Arbitrary Stupid Goal

Tamara Shopsin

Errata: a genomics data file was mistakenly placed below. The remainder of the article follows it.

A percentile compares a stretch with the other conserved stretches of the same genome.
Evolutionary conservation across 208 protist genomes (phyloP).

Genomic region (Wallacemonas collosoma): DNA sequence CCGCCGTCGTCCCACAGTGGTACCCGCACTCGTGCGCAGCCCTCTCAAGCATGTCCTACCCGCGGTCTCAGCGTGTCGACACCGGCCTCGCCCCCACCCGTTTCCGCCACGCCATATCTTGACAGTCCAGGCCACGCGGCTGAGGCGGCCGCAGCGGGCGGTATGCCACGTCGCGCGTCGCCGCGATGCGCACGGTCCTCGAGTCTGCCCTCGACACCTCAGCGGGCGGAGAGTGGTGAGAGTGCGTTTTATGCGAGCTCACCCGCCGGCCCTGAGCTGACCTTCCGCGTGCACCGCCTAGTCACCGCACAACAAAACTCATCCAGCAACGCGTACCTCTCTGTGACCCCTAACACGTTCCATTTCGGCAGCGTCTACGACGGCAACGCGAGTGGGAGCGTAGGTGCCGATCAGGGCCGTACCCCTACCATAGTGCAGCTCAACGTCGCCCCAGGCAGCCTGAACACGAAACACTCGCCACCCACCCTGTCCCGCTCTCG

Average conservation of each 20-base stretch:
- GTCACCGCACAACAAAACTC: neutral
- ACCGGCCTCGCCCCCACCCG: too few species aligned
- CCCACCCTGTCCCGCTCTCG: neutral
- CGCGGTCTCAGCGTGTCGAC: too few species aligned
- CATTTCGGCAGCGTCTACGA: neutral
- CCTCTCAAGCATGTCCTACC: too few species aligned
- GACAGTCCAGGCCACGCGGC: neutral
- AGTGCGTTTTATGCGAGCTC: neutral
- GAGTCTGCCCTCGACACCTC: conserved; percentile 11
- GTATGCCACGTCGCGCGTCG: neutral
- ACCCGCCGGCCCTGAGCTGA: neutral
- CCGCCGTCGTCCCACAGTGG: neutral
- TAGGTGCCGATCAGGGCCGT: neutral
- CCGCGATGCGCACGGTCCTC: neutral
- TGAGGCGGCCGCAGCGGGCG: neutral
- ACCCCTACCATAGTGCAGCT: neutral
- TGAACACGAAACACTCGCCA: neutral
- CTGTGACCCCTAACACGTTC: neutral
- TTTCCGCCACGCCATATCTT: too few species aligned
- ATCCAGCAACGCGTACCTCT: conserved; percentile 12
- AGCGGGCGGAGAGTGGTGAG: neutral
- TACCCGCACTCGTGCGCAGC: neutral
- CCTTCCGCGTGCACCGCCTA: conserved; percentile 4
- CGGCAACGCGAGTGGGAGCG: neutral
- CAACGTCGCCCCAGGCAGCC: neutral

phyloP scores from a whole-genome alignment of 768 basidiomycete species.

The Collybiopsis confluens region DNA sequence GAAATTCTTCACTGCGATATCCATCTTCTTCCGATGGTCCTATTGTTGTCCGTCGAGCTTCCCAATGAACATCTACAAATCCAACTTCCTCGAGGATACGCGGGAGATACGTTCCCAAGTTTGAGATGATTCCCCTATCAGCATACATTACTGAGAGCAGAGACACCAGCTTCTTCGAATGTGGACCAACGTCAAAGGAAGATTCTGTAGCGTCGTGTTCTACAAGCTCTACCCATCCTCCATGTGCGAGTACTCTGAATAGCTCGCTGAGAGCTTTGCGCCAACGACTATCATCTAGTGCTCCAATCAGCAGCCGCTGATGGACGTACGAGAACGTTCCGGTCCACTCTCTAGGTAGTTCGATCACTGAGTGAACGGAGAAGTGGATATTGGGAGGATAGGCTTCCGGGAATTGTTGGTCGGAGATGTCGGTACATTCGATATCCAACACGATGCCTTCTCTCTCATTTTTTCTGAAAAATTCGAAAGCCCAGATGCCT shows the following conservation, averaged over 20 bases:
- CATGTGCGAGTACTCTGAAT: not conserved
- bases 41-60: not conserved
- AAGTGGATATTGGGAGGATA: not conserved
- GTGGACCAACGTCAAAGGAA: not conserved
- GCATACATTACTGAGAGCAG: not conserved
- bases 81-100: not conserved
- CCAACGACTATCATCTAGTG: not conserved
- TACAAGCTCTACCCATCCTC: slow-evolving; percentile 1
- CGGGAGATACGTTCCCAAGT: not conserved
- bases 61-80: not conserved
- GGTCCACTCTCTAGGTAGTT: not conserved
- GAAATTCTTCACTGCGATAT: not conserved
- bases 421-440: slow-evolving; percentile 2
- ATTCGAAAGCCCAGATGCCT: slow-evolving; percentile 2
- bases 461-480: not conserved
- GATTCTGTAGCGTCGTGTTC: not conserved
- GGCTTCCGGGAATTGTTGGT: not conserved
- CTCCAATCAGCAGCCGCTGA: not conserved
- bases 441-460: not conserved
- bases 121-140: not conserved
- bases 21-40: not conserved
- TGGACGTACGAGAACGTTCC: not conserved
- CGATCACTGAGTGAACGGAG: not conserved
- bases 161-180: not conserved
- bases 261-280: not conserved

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The imaginary horizontal lines that circle the earth make sense. Our equator is 0°, the North and South Poles are 90°. Latitude’s order is airtight with clear and elegant motives. The earth has a top and a bottom. Longitude is another story. There isn’t a left and right to earth. Any line could have been called 0°. But Greenwich got first dibs on the prime meridian and as a result the world set clocks and ships by a British resort town that lies outside London. It was an arbitrary choice that became the basis for precision. My father knew a family named Wolfawitz who wanted to go on vacation but didn’t know where. It hit them. Take a two-week road trip driving to as many towns, parks, and counties as they could that contained their last name: Wolfpoint, Wolfville, Wolf Lake, etc. They read up and found things to do on the way to these other Wolf spots: a hotel in a railroad car, an Alpine slide, a pretzel factory, etc. The Wolfawitzes ended up seeing more than they planned. Lots of unexpected things popped up along the route. When they came back from vacation, they felt really good. It was easily the best vacation of their lives, and they wondered why. My father says it was because the Wolfawitzes stopped trying to accomplish anything. They just put a carrot in front of them and decided the carrot wasn’t that important but chasing it was. The story of the Wolfawitzes’ vacation was told hundreds of times to hundreds of customers in the small restaurant that my mom and dad ran in Greenwich Village. Each time it was told, my dad would conclude that the vacation changed the Wolfawitzes’ whole life, and this was how they were going to live from now on — chasing a very, very small carrot.